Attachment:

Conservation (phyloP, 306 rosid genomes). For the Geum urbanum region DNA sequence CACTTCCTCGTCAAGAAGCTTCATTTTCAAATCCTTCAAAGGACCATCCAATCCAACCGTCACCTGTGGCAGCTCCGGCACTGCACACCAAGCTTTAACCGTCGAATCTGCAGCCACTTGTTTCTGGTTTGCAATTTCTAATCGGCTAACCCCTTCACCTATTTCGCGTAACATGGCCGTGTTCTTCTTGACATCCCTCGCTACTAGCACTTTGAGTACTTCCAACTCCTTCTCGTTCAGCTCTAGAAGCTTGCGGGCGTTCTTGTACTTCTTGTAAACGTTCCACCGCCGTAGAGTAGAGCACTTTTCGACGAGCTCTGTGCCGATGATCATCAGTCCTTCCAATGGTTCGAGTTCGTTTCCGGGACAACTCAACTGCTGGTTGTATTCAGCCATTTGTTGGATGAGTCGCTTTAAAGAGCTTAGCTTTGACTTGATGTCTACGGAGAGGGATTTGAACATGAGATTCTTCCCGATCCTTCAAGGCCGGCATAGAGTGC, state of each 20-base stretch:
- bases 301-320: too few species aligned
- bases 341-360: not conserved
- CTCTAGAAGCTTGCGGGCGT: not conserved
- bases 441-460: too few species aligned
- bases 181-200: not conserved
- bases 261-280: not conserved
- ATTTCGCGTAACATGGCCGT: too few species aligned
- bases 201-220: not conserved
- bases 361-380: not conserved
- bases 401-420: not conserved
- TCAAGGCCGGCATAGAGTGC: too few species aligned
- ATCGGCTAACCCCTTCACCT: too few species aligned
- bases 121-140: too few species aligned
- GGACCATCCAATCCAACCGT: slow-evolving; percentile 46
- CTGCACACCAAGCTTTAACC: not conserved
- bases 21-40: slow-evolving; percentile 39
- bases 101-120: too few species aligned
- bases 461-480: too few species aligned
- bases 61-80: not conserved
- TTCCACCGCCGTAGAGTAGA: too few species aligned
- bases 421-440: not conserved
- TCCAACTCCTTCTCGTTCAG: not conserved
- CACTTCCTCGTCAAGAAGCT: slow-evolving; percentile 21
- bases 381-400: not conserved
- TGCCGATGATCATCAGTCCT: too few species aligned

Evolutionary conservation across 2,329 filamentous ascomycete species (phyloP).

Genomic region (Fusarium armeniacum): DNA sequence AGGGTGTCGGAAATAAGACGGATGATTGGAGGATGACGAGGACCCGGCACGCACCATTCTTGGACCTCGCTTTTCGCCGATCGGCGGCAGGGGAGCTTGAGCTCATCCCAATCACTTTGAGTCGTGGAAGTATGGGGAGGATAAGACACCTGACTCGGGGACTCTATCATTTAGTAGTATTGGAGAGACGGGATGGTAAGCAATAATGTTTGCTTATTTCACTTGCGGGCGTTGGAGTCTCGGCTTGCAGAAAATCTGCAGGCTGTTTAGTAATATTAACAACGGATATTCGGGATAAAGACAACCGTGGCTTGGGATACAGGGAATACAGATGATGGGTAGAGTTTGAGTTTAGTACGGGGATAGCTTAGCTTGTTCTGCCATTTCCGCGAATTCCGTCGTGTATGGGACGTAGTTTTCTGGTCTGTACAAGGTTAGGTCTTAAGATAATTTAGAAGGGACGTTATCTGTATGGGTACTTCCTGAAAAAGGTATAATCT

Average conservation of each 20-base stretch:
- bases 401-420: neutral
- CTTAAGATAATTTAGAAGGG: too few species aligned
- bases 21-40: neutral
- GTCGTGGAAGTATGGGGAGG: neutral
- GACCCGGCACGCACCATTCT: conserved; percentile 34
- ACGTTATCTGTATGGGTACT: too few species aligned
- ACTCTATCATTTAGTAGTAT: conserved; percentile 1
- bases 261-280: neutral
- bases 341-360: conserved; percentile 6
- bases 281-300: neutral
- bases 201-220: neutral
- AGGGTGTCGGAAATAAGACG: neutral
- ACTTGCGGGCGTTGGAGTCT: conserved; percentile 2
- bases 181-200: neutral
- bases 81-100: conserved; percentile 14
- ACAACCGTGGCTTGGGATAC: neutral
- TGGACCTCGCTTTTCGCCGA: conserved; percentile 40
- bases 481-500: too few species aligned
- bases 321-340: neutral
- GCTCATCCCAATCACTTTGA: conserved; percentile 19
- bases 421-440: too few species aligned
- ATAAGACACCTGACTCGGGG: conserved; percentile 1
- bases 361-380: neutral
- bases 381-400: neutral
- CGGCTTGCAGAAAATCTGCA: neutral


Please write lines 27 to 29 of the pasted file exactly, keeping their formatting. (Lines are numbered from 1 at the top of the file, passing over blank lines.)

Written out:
Evolutionary conservation across 2,329 filamentous ascomycete species (phyloP).

Genomic region (Fusarium armeniacum): DNA sequence AGGGTGTCGGAAATAAGACGGATGATTGGAGGATGACGAGGACCCGGCACGCACCATTCTTGGACCTCGCTTTTCGCCGATCGGCGGCAGGGGAGCTTGAGCTCATCCCAATCACTTTGAGTCGTGGAAGTATGGGGAGGATAAGACACCTGACTCGGGGACTCTATCATTTAGTAGTATTGGAGAGACGGGATGGTAAGCAATAATGTTTGCTTATTTCACTTGCGGGCGTTGGAGTCTCGGCTTGCAGAAAATCTGCAGGCTGTTTAGTAATATTAACAACGGATATTCGGGATAAAGACAACCGTGGCTTGGGATACAGGGAATACAGATGATGGGTAGAGTTTGAGTTTAGTACGGGGATAGCTTAGCTTGTTCTGCCATTTCCGCGAATTCCGTCGTGTATGGGACGTAGTTTTCTGGTCTGTACAAGGTTAGGTCTTAAGATAATTTAGAAGGGACGTTATCTGTATGGGTACTTCCTGAAAAAGGTATAATCT

Average conservation of each 20-base stretch: